At first glance it seems a bit of a stretch to equate the music of one of our
iconic Russian-born songsmiths with the work of two of the foremost African
American figures of the jazz world but Nitzan Kramer evidently believes there is
a strong connection between the work of Sasha Argov and the jazz standards of
legendary pianist-composer-bandleader Duke Ellington and his longtime sidekick
pianist-composer-arranger Billy Strayhorn.
Kramer is the artistic
director of the three-show jazz series taking place at Tel Aviv’s Reading 3
venue this summer.
First up, on July 13, is 36-year-old Italian
clarinetist Nico Gori who performed here a couple of years ago, at the Opera
House, together with compatriot pianist Stefano Bollani with – surprise,
surprise – a program of jazz workings of Argov tunes. Gori obviously enjoyed the
experience and, like Kramer, sees expansive common ground between Argov,
Ellington and Strayhorn.
In fact, Gori confesses that the latter were not
his first choice avenue of attack for his July 13 here.
“I first thought
of mixing Argov’s tunes with the music of [Brazilian composer Antonio Carlos]
Jobim, but then I realized that the connection between Argov and Strayhorn and
Ellington is even stronger, that they are closer in spirit. I recognized
something in the music of Sasha Argov that is similar to the music of Ellington
and Strayhorn, although there are many differences too.”
program includes a Gori blend of Strayhorn’s ballad “Lotus Blossom” with the
Argov song “The Purple Dress,” which, incidentally, Gori performed here with
Bollani although with a different approach.
“I also take Argov pop songs
and change them into jazz but, I stress, with the greatest respect for the
original material,” Gori explains.
“If you have a sad song talking about
sad things you cannot change it into jazz and play it in a happy way. My
arrangements do not change the basic original song.”
Even so, Gori is
completely cognizant of the fact that he does not share much cultural baggage
“His music is not of my generation and I do not come from
Israel or Israeli culture,” he notes.
“I will just try to put across my
point of view.” The clarinetist is bringing a heavyweight Italian band with him
for the occasion, including longtime collaborator pianist Dado Moroni, bass
player Marco Panascia and drummer Enzo Zirilli.
If, however, we bear in
mind that jazz evolved in the multicultural melting pot of New Orleans the
Argov-Ellington- Strayhorn crossover does not seem too far-fetched.
think about the melodies,” Gori continues.
“If you think of the great
melodies of Ellington and Strayhorn, they have a lot in common with lots of
other melodies, like the ones Argov wrote. I changed the tempo of [Strayhorn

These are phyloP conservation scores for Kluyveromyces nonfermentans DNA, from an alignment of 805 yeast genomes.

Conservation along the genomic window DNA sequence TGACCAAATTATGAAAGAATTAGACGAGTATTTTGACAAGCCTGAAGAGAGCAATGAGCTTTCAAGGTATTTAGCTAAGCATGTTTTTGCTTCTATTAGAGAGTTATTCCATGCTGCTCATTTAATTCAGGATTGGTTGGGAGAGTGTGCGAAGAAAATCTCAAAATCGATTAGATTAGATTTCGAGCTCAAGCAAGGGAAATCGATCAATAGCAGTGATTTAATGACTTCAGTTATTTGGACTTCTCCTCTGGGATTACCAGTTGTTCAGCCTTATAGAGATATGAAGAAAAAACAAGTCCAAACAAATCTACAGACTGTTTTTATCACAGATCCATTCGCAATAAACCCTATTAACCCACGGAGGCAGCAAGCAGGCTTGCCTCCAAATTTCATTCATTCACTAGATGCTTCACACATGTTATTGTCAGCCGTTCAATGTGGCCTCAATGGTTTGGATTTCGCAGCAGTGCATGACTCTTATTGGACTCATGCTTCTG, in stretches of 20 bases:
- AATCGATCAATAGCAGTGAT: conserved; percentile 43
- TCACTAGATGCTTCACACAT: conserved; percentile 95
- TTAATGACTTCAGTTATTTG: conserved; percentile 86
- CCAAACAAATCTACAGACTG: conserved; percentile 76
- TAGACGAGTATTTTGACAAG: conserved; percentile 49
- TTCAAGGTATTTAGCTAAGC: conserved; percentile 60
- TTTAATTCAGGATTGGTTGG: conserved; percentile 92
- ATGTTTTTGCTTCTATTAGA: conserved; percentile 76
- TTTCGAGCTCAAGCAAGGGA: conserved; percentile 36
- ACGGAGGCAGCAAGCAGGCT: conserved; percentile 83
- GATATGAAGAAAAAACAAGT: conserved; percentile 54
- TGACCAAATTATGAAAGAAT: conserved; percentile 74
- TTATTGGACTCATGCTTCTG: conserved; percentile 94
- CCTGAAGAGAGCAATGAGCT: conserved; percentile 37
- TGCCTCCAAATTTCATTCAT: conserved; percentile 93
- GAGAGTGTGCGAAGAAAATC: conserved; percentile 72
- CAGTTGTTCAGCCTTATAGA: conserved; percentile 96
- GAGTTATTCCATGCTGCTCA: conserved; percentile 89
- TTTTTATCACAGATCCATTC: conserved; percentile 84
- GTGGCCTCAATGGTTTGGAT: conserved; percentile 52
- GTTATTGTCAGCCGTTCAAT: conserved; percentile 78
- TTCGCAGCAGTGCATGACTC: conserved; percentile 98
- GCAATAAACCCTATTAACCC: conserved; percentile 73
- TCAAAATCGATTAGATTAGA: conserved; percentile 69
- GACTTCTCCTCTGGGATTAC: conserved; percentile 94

composition] ‘Take the A Train’ so that the atmosphere is different but the song
is the same.”
DESPITE, AS Gori says, belonging to a very different
generation and epoch than those of his featured composers Gori got a good early
grounding in the music and its roots.
“I started playing the clarinet
when I was 6 years old, and I played in my town’s marching band,” he
That was followed by some solid classical training at the music
conservatory in Florence, with Gori graduating at the tender age of 16. He also
spread his wings instrumentally, learning piano and saxophone and joining an
orchestra which performed in Italy and Switzerland.
Gori’s hands on
interest in jazz began when he was 14, and he also earned a crust playing more
“I played with pop bands, and also mazurkas and tangos.
I played a lot with Italian pop singers but my first love was jazz.”
latter was sparked by Gori’s father.
“He was an amateur clarinetist and
he loved [iconic jazz clarinet player] Benny Goodman. When I was 7 or 8 my
father gave me a Benny Goodman record. I had never heard anything like that.
From that moment I thought I had to become a very good clarinet player, and I
think I have done that.”
Gori’s jazz trajectory was further enhanced when
he got into the music of legendary saxophonist John Coltrane.
that was a revolution in the way I approached the music,” he says. “I learned a
lot from that.”
In fact, Gori found his own way through the discipline in
his first years as a professional jazz musician, although he eventually resorted
to more conventional educational means.
“I taught myself, and I only took
some formal lessons in jazz when I was 27. I felt I needed to know more so I
took a threeyear diploma in jazz, and I have never stopped studying since
That has been borne out by Gori’s studio and concert work which
includes synergies with the likes of trumpeter Tom Harrell and pianist Fred
Hersch, as well as four albums as leader in the past decade.
“I like lots
of different kinds of jazz, and I enjoy Argov’s music very much,” says the
“I hope the audience in Tel Aviv enjoys what I do with
it.”For tickets: 03-7624000 and www.reading3.co.il